(INTERVIEW) How Kunal Kamra Cuts Through The Noise That Is Indian Mainstream Media
(INTERVIEW) How Kunal Kamra Cuts Through The Noise That Is Indian Mainstream Media

Without any motive of doing so, the comedian is quietly carving a niche with his podcast Shut Up Ya Kunal

The death of Bollywood actress Sridevi last month served as a reminder for two realities that are especially relevant in the times we live in— one is the uncomfortable reminder of how we haven’t tamed mortality with our superior cognitive abilities, and two, the new lows to which Indian media can stoop.


The latter is only an extension of the phenomena to measure the quality of news through increasing decibels on ‘primetime’ debates. That’s exactly why the likes of comedian Kunal Kamra are all the more relevant in this day and age. The 29-year-old former advertising professional’s invigorating take on serious issues, regarding politics and media, has culminated in a podcast called Shut Up Ya Kunal. The show has, so far, featured public figures ranging from BJP spokesperson Madhukeshwar Desai, in the opening episode, to Gujarat MLA and Dalit activist Jignesh Mevani and former JNU student leader Shehla Rashid in the latest one.


Kunal’s 200,000-plus strong social media following are now familiar with his antics, but his anti-right-wing stance has earned him plenty of haters and some tough love from trolls as well. “I was trying that premise and joke since the JNU episode. The joke was the same. It’s just that more people started hating Narendra Modi more. I went for a show and that one set did very well. Zakir Khan, Varun Grover and I were in that show,” he says, about his first stand-up comedy gig, at Mumbai’s Tuning Fork, which took potshots at Prime Minister Narendra Modi & co.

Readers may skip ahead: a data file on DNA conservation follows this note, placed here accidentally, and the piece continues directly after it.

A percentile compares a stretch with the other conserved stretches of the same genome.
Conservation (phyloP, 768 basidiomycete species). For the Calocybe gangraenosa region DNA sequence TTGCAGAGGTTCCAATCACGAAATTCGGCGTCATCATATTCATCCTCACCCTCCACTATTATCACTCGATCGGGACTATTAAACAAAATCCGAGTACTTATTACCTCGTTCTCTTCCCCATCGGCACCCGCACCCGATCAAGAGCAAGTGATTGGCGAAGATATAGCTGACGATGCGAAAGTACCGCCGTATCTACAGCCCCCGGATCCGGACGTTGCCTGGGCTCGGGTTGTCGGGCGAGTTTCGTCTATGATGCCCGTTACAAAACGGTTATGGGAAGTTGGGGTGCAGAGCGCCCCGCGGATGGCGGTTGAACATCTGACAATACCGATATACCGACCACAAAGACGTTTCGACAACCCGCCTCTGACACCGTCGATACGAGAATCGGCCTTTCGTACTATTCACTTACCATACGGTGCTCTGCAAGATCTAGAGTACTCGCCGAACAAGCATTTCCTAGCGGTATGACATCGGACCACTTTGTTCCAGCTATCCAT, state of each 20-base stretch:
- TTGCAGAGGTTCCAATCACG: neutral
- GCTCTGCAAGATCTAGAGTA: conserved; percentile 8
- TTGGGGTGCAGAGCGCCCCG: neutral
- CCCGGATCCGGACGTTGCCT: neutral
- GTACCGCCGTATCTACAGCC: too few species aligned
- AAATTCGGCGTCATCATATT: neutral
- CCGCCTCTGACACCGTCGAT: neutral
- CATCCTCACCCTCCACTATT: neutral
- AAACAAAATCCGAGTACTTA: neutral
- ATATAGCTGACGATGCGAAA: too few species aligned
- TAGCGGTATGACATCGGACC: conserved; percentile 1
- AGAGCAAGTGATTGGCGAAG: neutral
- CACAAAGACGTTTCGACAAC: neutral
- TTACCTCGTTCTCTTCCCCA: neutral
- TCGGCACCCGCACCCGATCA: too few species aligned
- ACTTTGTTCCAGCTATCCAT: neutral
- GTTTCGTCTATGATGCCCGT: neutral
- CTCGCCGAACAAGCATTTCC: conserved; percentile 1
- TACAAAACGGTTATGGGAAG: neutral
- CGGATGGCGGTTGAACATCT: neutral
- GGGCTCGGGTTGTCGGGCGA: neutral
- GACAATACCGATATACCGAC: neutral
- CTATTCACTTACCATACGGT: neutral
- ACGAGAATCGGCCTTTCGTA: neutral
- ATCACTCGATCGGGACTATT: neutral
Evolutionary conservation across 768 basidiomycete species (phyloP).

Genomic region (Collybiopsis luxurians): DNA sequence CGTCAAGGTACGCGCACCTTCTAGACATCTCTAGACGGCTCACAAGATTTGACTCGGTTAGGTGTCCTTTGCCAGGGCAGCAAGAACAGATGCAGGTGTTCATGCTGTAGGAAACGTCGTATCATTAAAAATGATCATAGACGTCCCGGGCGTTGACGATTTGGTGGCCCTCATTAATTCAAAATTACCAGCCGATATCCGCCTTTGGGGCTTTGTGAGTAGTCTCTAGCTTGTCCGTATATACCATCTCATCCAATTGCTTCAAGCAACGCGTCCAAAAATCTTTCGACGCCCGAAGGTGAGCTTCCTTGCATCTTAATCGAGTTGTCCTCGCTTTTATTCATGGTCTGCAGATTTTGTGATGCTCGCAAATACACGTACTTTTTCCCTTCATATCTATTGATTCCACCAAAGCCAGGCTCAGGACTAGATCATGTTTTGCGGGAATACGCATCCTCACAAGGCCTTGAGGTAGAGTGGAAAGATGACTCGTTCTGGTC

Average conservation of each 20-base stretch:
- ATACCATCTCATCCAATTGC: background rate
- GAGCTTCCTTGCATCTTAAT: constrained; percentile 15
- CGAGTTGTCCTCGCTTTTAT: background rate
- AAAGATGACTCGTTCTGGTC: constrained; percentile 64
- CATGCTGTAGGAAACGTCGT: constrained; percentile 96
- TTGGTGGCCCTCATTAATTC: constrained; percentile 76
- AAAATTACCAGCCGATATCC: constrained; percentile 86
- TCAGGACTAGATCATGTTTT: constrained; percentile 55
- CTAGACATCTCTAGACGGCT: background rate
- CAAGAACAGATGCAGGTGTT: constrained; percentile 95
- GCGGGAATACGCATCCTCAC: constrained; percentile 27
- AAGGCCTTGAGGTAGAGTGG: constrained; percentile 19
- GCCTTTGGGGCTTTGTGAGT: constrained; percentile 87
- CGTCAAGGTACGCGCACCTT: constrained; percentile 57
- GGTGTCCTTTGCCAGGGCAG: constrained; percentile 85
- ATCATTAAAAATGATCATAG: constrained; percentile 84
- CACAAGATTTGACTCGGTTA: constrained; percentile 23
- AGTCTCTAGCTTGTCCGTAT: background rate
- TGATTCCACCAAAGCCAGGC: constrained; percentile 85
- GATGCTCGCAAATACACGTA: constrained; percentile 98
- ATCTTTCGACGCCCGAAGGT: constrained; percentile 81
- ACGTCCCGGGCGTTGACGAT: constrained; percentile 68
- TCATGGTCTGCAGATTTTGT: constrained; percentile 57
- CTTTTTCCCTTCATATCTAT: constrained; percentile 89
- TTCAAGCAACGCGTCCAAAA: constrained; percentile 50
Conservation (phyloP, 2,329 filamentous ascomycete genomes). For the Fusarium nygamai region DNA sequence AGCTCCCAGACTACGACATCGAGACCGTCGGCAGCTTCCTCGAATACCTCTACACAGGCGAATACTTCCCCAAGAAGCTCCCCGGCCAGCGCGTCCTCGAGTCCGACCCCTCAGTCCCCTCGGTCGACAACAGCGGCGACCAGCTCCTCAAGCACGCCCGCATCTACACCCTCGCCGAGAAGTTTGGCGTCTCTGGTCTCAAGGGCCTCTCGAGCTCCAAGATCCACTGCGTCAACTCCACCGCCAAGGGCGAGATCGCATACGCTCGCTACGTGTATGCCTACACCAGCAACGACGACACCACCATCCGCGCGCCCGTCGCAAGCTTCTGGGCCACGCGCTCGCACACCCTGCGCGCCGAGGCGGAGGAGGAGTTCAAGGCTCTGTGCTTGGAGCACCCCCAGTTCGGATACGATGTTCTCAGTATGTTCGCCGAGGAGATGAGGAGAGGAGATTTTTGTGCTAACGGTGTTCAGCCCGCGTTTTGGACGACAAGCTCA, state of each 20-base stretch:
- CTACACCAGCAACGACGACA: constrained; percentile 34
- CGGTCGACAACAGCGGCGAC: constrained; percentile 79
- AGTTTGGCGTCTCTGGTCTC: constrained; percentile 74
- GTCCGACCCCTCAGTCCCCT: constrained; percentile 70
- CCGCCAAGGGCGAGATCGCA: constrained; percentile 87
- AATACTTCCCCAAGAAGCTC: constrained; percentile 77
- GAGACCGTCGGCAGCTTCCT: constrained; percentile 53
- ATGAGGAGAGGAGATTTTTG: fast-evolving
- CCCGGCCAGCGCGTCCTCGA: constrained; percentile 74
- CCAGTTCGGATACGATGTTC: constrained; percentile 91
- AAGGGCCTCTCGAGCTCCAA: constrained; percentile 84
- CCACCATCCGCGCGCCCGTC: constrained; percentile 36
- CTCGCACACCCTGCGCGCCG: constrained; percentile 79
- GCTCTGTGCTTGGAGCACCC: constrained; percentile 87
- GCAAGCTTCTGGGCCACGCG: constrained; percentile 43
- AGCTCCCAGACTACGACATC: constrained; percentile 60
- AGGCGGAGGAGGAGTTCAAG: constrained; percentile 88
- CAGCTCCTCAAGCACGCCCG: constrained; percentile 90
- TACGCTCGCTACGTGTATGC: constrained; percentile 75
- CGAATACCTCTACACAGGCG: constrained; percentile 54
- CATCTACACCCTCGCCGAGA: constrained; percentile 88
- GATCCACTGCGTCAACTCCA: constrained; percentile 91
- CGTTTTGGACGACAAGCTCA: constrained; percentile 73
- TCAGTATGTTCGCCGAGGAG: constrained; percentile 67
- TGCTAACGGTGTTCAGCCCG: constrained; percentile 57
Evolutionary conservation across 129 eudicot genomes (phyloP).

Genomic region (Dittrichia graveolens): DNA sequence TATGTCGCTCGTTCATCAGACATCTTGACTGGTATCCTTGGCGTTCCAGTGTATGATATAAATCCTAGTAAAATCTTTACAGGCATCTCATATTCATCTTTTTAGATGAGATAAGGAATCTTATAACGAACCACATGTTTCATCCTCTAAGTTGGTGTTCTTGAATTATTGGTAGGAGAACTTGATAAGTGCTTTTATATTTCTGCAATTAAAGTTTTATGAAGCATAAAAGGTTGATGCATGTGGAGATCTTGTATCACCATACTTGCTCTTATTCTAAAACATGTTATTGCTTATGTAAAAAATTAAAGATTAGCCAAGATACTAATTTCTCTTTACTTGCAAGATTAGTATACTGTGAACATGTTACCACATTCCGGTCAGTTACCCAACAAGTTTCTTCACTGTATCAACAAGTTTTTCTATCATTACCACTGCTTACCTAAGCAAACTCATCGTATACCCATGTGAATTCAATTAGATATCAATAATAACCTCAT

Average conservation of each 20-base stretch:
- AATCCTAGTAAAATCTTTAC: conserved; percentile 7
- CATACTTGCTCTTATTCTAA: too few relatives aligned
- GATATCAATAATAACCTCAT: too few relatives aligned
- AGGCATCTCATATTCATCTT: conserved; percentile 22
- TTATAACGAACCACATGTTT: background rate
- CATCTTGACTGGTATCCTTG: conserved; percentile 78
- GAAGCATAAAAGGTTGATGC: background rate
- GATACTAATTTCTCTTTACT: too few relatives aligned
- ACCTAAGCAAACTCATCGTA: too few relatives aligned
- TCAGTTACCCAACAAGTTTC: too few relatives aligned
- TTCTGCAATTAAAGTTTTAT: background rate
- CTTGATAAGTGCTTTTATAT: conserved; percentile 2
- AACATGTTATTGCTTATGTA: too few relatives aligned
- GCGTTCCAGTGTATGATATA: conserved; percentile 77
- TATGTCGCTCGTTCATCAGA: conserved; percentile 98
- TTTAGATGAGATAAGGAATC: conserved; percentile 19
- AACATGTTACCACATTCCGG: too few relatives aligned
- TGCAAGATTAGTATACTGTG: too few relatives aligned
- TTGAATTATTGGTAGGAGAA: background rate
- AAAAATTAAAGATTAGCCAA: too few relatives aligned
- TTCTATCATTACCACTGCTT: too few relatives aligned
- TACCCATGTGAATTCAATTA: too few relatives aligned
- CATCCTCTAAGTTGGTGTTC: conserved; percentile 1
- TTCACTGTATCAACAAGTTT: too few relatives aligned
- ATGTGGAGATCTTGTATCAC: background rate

“I’m attempting to come up with content that is informative, funny and slightly different from what other comedians are doing right now. And in the quest to do so, and feature interesting voices and people you don’t see on any other forum, it’s just a by-product of exercising your creative muscle in comedy and seeing what you can do differently” he adds.


One of the most interesting bits in the podcast is the editing, which intersperses footage from the podcast with relevant bytes and clippings from various politicians and media personnel, including a certain Arnab Goswami of The Republic. “The postproduction isn’t done by me; it’s an editor/creative director called Ramit Verma (from the popular Facebook page Official PeeingHuman). I shoot the podcast and give him all the footage. He does his research and starts editing it. Then I turn up and tell him ‘Abhi tak funny nahi hai.’ (it’s not funny as yet). Basically, that’s my only role in the post-production. I just keep rejecting it. Phir do maheene me ho jaata hai toh hum nikaal dete hain (after that, if it’s done in a couple of months, we release it).”


Kamra confesses that the first episode was the most challenging to pull off, but also the most amount of fun, because ‘you’re asking questions to the people in power. ’ “Of course, Priyanka Chaturvedi is the national spokesperson of the Congress party, but they’re not in power, so you can’t ask them questions and press them to the wall like other news channels.”


Who should we expect to see on the show in the future? Definitely not Arnab Goswami, he says. It’s because he believes there’s too strong a bias in his head against the Republic man, and it might lead to disrespect — something he doesn’t aspire to do. But definitely someone like a Vivek Agnihotri (‘unofficial BJP spokesperson’) or, from the other end of the journalistic decency spectrum, NDTV’s Ravish Kumar.


Does Shut Up Ya Kunal also aspire to change the conversation about mainstream media? “Nothing will change. People will press the button they have to. You can’t influence people’s minds when you don’t have the money to do so. Their minds are only influenced when you put so much money into your cause/party/propaganda. Neither am I too invested nor do I think I can change a lot of things. All I want to do is create good content, which might help me sell more tickets for my stand-up comedy gigs.” But isn’t that the case with most things in life? The state of being is more about its direction than its destination. You never know what it could lead to.

contact us :
Follow US :
©2024 Creativeland Publishing Pvt. Ltd. All Rights Reserved